Blugolds return as in-person classes begin Wednesday
EAU CLAIRE, Wis. (WEAU) - As students return to college campuses across the nation, states are seeing a correlation as COVID-19 cases surge. Universities such as Indiana and Notre Dame have already announced classes will be held remote for two weeks after hundreds of cases arise.
Now, the Blugolds are back in Eau Claire.
“I’m really excited to be back because online was just hard not being able to be with people having to do everything by myself, so I’m excited,” said Taylor Smith a sophomore at UWEC.
College students return to campus in Eau Claire as in person classes begin Wednesday.
Chandlor Bolden, another sophomore at UWEC told WEAU,
“I’d rather be on campus with my friends at least having some sort of normalcy.”
Steve Waters has mixed emotions about moving in his daughter Allie for her junior year. He said,
“Obviously I’d feel better about it if she were home but I understand they have to get back to school and I think that she was anxious to get back to school.”
Sophomore Taylor Smith is optimistic while moving in to her dorms and says for the most part she is seeing people following the new protocols,
“We’re going to always wear our face-masks while we’re in the building when we’re not able to social-distance.”
However other students are already feeling frustrated and concerned that classes could quickly move back to online.
“I’m really hopeful that it doesn’t but based on what I’ve seen the last couple days with a lot of freshman standing not distanced at all out on the fields, I don’t believe that’s it’s going to happen … Students are expected to follow a Blugold Flight Plan which includes wearing masks indoors, logging daily symptoms, and following the one guest residence hall policy,” said Sophomore Jackson White.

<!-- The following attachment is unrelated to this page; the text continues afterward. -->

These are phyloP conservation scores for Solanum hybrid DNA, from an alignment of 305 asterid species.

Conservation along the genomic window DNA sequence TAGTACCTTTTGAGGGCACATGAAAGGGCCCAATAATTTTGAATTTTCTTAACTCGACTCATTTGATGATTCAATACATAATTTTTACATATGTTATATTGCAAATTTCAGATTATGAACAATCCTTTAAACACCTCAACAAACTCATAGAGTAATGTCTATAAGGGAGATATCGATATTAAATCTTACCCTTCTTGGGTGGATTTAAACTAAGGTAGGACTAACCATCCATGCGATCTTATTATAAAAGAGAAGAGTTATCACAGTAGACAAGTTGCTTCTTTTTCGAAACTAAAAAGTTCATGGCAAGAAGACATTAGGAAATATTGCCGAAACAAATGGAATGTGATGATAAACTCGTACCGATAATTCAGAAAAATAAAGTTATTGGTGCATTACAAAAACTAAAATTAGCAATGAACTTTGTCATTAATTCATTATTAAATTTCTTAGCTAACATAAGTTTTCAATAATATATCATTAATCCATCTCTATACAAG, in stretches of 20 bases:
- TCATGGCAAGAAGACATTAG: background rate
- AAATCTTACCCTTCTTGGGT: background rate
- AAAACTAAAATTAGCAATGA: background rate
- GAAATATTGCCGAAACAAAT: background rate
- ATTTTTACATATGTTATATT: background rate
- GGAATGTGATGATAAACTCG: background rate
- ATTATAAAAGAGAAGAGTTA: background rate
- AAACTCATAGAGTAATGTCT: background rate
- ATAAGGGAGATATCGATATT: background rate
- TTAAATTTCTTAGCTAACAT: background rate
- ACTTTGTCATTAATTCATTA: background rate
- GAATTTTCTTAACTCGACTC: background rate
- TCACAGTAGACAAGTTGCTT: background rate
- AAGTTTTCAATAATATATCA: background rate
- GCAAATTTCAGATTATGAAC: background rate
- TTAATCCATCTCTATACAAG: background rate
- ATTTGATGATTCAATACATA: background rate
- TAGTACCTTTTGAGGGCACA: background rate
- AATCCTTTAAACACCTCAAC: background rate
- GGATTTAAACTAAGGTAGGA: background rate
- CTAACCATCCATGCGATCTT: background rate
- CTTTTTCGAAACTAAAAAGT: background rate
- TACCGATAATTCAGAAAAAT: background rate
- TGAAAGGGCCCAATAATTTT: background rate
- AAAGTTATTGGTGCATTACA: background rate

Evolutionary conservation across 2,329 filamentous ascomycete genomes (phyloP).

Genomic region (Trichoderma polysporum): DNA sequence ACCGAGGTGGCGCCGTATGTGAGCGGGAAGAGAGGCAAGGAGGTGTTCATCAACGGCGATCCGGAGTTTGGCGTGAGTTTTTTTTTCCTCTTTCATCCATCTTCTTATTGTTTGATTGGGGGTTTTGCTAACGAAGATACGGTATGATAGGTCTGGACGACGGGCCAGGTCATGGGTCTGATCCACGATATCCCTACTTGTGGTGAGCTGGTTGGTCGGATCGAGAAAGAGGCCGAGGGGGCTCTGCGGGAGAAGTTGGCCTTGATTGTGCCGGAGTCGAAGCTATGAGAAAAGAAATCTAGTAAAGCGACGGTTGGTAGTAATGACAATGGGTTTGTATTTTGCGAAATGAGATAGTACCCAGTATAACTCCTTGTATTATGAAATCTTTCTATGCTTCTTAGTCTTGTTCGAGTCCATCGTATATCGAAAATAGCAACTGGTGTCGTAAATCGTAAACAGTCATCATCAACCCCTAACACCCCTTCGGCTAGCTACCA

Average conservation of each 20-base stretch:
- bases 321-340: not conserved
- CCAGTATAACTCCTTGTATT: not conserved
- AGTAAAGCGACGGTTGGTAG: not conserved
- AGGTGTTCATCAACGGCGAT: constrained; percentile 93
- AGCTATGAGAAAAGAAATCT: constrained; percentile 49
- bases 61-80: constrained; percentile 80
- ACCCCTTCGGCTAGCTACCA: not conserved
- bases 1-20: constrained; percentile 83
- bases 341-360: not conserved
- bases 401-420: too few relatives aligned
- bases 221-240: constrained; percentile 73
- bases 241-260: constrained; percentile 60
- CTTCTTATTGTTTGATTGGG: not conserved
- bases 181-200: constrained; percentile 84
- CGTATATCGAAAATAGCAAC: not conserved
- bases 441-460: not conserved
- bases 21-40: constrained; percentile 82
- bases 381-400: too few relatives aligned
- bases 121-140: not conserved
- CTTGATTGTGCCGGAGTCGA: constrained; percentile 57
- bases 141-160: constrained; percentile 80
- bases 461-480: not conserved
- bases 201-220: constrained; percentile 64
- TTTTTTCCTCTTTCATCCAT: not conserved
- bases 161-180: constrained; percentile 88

He says he hopes to see repercussions for people who don’t follow rules.
“I think they’re obviously old enough to know to understand the consequences of their actions ... just not following pretty basic guidelines to be honest with you... I mean water streets still the bars are still packed like huge lines outside the pickle and it’s kind of ridiculous.”
Charles Fischer, senior residence assistant, says his job will look very different than what he’s used to. He told WEAU,
“Building that kind of community and getting everyone to be involved in their hall and in their school is a lot more difficult this year. A lot of it is face-time meetings or e-mails that’s kind-of how we’re getting to know our residents we don’t want to do any face-to-face interaction.”
Even with all the uncertainties, one freshman is staying positive.
“However the school year ends up going I’m glad that I’m here with the people that I’m here with,” said Frankie Carlson.
Students say it will take a team effort to keep classes in-person and students on campus.
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